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Sisters Maple and Ivy Webster-Ben David, and mother and daughter Mariana and Lucia Cicerchia at Saturday's rally.

Great Barrington Women's Rally Attracts 200 Participants

By Brittany PolitoiBerkshires Staff
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Berkshire Pulse dancers wear 'vote' masks for their performance at the rally. 

GREAT BARRINGTON, Mass. — The Women's Rally on Saturday drew more than 200 people to protest the attempt to fill Ruth Bader Ginsburg's seat on the U.S. Supreme Court prior to the presidential election. 

The event at Town Hall included music by Hoping Machine and Berkshire Batteria, speeches by the Mount Everett Social Justice League, and a performance by Housatonic dance studio Berkshire Pulse.  

Participants held signs reading phrases like "Girls just wanna have fundamental rights" and "A woman's place is in the resistance."

Mariana Cicerchia and daughter Lucia organized the rally. Cicerchia is an artist, mother, and works alongside her husband at his construction company. Lucia is a student at Mount Everett Regional School in Sheffield and a member of its Social Justice League, which is a group that reads books about political issues to learn about the history of different groups of people such as indigenous people.

Cicerchia said there was no local march in connection to the national Women's March held on Saturday, so the Women's Rally could be something to put her energy toward that would gather like-minded people together and help them feel a sense of connection and not being alone.

"Just watching the news and seeing where it looks like we're heading I felt a real deep sense of doom,"  she said. "And I decided that instead of letting it overwhelm me and paralyze me, I would take action and put my energy toward what I want to see in the world as apposed to what I see happen in the world"

Lucia is not old enough to vote, but felt that in organizing this rally with her mother she could do her part and support her political beliefs in this election.

"I thought it was something that needed to be done, to show resistance toward this whole situation we have going on and that we are strong and we are still resilient and we will keep fighting, even if everything goes badly, but we will also fight for everything we believe in," she said.

Cicerchia reached out to several nonprofit and other organizations in the community and the Mount Everett Social Justice League members took it upon themselves to speak.

Supporters included sisters Maple and Ivy Webster-Ben David; Ivy is a fellow member of the Social Justice League and Maple is signed up to be a poll worker on Nov. 3.

Founder and artistic director of Berkshire Pulse Bettina Montano was happy to participate in this event.

"Building and strengthening community is at the core of our mission at Berkshire Pulse," she said.  "Participating in today's march gave us a chance to fulfill our mission and to take action at a moment in time when we all need to feel that we can make a difference."

The piece that Berkshire Pulse performed was titled "Unbothered." Monatano had choreographed it in 2018 with a group of 12 women and 12 red chairs. This piece is made up of a series of gestures in rapid succession that reference women's demeanor and what is expected of women in terms of physicality and behavior.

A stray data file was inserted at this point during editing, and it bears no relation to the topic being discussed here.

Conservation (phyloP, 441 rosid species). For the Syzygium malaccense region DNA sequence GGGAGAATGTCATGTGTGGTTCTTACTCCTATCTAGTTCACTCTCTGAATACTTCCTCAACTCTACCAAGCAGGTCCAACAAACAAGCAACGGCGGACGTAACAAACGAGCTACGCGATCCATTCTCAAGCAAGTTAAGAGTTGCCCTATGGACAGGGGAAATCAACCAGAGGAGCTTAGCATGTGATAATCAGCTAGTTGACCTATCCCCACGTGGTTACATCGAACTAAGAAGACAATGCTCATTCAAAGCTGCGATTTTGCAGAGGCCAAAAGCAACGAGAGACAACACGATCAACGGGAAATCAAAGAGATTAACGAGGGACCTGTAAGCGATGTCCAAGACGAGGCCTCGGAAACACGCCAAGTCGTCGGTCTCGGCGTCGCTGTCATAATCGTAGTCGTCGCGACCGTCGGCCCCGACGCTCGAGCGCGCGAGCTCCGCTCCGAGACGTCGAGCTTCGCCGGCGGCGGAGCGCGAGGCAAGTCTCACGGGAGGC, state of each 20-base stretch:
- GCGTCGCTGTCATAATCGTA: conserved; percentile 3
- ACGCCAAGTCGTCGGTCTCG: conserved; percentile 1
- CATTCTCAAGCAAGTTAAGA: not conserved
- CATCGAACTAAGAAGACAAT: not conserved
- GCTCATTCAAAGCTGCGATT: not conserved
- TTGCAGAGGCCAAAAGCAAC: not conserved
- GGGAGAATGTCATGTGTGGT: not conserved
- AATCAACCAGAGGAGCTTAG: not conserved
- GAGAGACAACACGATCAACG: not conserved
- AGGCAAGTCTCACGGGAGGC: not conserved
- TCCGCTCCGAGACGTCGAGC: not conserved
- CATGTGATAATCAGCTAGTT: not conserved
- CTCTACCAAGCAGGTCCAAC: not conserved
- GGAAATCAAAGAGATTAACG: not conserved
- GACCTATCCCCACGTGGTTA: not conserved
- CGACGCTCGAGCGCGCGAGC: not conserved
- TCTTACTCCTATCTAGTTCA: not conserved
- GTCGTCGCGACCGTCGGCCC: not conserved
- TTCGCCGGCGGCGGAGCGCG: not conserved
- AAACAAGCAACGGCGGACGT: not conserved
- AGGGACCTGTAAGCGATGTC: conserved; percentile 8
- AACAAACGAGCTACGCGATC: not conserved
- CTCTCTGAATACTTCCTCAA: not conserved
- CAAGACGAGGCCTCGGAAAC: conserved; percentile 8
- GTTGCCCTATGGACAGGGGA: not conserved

This refers to the ways women conform to objectification even while they are accomplishing great things at home, in the community, and throughout the nation and world.

Montano added "vote" masks to emphasize the importance of women sharing their voices and being heard.

"Young women in today's world have extraordinary role models. Women of all ages that are making unprecedented changes in building a better tomorrow for everyone," she said. "There are more voices than ever before and more ways than ever to share our voices and to be heard. I am grateful that dance can be another language in our lives that creates opportunities for expression and inspiration."

Cicerchia said she was pleased with the turnout but hopes for a positive outcome of the upcoming election that will not warrant another Women's March.

Tags: election 2020,   protests,   women,   

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MDAR Commissioner Marks 'Green Friday' at Seekonk Tree Farm

By Brittany PolitoiBerkshires Staff

Seekonk Tree Farm was selected for the annual 'Green Friday' pronouncement. MDAR Commissioner John Lebeaux traveled to the family-owned farm to present Peter Sweet Jr. and family with the state proclamation encouraging state residents to buy their greenery local.

GREAT BARRINGTON, Mass. — State Department of Agricultural Resources Commissioner John Lebeaux traveled to Seekonk Tree Farm to celebrate "Green Friday" with the cutting of a Christmas tree.  The day is meant to encourage residents to source holiday plants from local farms.

Lebeaux presented the owners of the farm, the Sweet family, with a proclamation that marked Nov. 26 as Green Friday and outlined the many benefits of their line of work.

This includes adding $3.5 million to the state's economy each year with the sale of about 83,000 trees, providing a renewable source of energy when burned, producing biomass and removing carbon dioxide from the air, and providing stable refuge for wildlife.

"We try to rotate every year and it was the Berkshires turn this year," Lebeaux explained.

The farm has been in business since 1979, when Peter Alden Sweet Sr. married Carol Joan Wright. With the help of a $50,000 grant from MDAR, the family was able to build a gift shop/workshop that was completed about a year ago.

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